Dartmouth-Hitchcock raises nearly $200K by end of empty SNHU Arena Battle of Badges game

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A nearly empty SNHU Arena. Photo/Andrew Sylvia

MANCHESTER, NH – With an almost empty SNHU Arena, Team Fire defeated Team Police in the 2020 CHaD Battle of the Badges on Friday night, 9-4.

For the first time in its 13-year history, the game was played without any fans due to concerns about the COVID-19 virus, the game streamed live online by WMUR-TV.

The event, which raises money for the Children’s Hospital at Dartmouth-Hitchock Hospital (CHaD), took place without fans due in large part to follow Dartmouth-Hitchcock Health implemented guidelines limiting internal and organization-sponsored meetings and events to 50 people or fewer, based on Centers for Disease Control (CDC) recommendations on social distancing to help contain the spread of COVID-19 in the United States.

“The Battle of the Badges is a wonderful event that rallies the entire state around our mission of providing compassionate care, family resources and advocacy for CHaD kids and their families, and we did not take the decision to shift the format of this year’s event lightly,” said Joanne M. Conroy, MD, CEO and President, Dartmouth-Hitchcock Health.

Candia firefighter Jake Paulsen scores a goal. Photo/Andrew Sylvia

In the game itself, Team Fire got off to an early lead, striking fire with a goal from forward Ashton Rome of the Salem Fire Department. Candia firefighter Jake Paulsen followed with his third all-time goal in Battle of the Badge games, with Gilmanton’s Matt McGilvray adding a third goal to provide a 3-1 lead heading into the first intermission.

The first-period goal from Team Police Team Captain Daniel Conley was joined by power-play goals from Hampstead Police officer Bryan Lamontagne and Dover’s Chris Plummer. The goal added to Plummer’s lead as the all-time leading scorer in the rivalry, putting him at 13 goals and 13 assists for all-time in 12 appearances.

Despite the power-play scores, the firefighters kept their two-goal lead heading into the second intermission. Rome added a shorthanded goal, with Conway firefighter and former Kennett standout Garrett Meador putting the puck above the left shoulder of Team Police goaltender William Morrow of Milford.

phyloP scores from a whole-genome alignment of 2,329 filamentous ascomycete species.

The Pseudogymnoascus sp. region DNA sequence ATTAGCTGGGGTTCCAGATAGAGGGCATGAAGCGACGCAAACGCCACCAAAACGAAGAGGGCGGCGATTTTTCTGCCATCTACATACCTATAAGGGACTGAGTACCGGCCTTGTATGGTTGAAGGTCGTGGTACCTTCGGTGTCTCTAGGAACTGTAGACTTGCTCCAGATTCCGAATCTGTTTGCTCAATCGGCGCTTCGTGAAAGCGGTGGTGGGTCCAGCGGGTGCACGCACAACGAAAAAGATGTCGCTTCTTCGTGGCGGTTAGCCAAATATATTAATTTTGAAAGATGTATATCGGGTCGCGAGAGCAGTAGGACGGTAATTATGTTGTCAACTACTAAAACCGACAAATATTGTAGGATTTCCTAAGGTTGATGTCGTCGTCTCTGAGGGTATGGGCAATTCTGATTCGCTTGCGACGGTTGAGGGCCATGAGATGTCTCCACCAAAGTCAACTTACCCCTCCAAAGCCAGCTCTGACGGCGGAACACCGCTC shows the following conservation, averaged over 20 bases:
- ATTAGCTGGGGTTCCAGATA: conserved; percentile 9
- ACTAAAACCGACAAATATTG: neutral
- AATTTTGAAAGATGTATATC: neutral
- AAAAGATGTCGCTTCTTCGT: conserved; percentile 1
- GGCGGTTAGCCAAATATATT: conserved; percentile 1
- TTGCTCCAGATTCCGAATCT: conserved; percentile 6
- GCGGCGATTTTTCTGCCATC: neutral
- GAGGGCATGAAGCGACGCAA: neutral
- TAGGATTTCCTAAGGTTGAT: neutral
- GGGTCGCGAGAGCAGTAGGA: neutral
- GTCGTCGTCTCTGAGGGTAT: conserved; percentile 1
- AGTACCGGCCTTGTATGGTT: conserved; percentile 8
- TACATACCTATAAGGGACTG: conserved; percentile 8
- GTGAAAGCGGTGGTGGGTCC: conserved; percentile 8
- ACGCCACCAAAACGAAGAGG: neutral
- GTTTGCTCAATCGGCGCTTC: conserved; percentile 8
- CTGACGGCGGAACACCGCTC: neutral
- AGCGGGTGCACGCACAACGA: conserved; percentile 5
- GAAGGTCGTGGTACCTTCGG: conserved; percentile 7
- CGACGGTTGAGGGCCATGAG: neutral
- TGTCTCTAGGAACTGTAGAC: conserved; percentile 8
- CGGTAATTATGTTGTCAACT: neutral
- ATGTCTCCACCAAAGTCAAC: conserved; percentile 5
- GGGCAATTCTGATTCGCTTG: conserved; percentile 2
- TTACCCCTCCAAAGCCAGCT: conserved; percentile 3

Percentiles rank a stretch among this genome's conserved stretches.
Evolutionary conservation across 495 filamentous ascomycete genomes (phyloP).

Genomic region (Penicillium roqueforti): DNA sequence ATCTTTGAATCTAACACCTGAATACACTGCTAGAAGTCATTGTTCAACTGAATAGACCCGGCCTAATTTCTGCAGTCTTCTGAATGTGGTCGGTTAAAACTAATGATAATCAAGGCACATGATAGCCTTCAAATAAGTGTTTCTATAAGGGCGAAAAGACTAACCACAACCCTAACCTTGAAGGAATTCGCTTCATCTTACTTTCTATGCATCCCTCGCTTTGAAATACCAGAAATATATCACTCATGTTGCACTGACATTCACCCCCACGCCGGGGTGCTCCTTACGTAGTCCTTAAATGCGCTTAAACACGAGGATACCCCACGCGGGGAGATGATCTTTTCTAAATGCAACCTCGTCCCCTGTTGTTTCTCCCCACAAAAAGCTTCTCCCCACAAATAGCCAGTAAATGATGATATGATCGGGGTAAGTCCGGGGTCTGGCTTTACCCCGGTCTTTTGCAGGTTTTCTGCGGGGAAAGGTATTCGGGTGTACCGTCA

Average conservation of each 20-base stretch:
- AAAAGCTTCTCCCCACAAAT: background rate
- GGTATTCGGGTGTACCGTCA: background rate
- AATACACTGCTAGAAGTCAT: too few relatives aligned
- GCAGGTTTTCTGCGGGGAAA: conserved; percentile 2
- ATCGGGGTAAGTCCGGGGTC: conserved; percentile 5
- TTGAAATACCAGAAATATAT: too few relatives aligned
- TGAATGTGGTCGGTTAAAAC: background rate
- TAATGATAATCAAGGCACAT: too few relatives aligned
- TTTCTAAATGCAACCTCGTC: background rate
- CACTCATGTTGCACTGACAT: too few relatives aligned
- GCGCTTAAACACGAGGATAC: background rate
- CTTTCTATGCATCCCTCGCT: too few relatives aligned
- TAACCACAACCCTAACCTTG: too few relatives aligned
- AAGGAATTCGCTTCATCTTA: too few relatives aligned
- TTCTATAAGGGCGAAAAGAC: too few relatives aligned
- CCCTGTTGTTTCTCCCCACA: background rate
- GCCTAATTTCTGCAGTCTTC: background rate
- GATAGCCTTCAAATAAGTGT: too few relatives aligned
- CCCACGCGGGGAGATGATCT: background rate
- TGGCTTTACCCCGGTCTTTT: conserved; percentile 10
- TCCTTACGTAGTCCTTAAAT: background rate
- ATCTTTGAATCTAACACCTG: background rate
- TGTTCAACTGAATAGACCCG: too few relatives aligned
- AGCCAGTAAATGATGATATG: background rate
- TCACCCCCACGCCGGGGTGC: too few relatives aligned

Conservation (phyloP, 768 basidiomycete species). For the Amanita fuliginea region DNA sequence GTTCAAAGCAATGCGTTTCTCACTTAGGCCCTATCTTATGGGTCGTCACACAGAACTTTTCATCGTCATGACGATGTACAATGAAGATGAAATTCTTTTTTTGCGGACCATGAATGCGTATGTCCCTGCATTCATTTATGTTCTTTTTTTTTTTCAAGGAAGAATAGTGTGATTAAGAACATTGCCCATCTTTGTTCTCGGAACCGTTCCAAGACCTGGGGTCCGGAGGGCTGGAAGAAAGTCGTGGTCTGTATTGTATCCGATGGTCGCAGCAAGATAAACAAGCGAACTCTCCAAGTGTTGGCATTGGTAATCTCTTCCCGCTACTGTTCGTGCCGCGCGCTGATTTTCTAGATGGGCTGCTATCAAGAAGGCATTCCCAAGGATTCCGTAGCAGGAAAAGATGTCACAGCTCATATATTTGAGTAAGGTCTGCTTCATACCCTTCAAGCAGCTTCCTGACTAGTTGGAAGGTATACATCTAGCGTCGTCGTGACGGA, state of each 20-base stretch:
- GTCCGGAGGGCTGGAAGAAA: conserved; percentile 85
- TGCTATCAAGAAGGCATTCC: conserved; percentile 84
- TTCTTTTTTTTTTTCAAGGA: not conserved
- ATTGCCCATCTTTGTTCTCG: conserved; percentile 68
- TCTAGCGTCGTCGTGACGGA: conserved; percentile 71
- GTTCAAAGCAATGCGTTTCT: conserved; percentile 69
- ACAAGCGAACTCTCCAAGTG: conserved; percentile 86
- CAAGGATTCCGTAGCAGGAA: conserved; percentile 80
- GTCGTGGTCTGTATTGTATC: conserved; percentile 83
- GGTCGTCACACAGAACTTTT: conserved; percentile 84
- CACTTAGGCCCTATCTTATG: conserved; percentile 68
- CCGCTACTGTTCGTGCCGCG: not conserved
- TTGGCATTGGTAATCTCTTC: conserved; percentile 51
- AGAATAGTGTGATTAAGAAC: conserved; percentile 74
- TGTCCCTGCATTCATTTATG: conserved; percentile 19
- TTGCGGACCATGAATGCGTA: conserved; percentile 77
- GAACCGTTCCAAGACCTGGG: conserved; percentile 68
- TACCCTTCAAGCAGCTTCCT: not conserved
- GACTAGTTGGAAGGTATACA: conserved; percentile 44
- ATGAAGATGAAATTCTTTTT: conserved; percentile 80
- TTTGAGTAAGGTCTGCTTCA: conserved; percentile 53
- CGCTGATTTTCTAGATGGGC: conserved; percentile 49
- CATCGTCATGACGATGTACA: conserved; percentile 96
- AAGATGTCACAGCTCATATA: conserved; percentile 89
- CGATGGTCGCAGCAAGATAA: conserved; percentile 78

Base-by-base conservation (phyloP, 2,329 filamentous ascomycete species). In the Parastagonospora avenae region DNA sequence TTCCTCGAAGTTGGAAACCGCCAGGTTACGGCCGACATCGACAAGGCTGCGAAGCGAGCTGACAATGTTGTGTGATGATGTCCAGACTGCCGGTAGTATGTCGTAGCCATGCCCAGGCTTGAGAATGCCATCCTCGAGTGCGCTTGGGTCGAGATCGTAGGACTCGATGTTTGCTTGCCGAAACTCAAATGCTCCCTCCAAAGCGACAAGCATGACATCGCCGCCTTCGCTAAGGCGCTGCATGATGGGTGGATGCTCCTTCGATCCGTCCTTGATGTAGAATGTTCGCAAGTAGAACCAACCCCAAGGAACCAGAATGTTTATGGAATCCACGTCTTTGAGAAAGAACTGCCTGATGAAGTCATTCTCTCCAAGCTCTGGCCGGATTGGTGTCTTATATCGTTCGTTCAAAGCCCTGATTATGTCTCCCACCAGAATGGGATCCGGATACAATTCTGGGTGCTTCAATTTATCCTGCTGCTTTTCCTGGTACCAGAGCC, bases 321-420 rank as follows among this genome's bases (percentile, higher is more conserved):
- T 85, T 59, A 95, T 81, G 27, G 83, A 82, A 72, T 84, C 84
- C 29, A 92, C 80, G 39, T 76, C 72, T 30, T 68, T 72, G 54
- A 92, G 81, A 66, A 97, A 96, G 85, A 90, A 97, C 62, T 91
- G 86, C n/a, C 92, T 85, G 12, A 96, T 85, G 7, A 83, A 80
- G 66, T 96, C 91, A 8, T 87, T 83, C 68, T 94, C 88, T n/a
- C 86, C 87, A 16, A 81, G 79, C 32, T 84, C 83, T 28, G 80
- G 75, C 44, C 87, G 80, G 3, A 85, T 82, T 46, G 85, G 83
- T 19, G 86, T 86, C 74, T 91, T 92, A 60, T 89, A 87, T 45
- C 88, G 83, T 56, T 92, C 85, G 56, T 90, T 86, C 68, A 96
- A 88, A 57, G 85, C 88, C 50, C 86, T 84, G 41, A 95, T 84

McGilvray added a second goal from the edge of the right faceoff circle early in the third, followed quickly with a goal by Kyle Manlow of the North Hampton Police to bring Team Fire’s lead back down to two goals.

Manlow’s score would be the last for the boys in blue, with Team Fire getting late goals from Goffstown’s Nickolas Nault, Rochester’s Micah Ruel and Kevin Crowder of Hollis.

Manchester had three police officers participate in the contest: Detective Shaun McKennedy and officers Matthew Blonigen and Kyle Daly.

Ian Gill of the Concord Fire Department and Kyle Daly of the Manchester Police Department. Photo/Andrew Sylvia

Daly, Team Police’s assistant captain, raised $27,000  for the game through various fundraisers over the year.

This marked the fifth time Daly has played in the game during his six years on the force, and he said the lack of fans made it a unique experience.

“We feed off the fans a lot, seeing all the kids in the stands is certainly amazing, how they react to everything,” he said. “But we played the cards we were dealt and we took the loss tonight.”

Overall, this year’s event raised $192,000 for children in need, bringing the overall total to $2.71 million during the past 13 years.

About this Author


Andrew Sylvia

Assistant EditorManchester Ink Link

Born and raised in the Granite State, Andrew Sylvia has written approximately 10,000 pieces over his career for outlets across Massachusetts, New Hampshire and Vermont. On top of that, he's a licensed notary and licensed to sell property, casualty and life insurance, he's been a USSF trained youth soccer and futsal referee for the past six years and he can name over 60 national flags in under 60 seconds according to that flag game app he has on his phone, which makes sense because he also has a bachelor's degree in geography (like Michael Jordan). He can also type over 100 words a minute on a good day.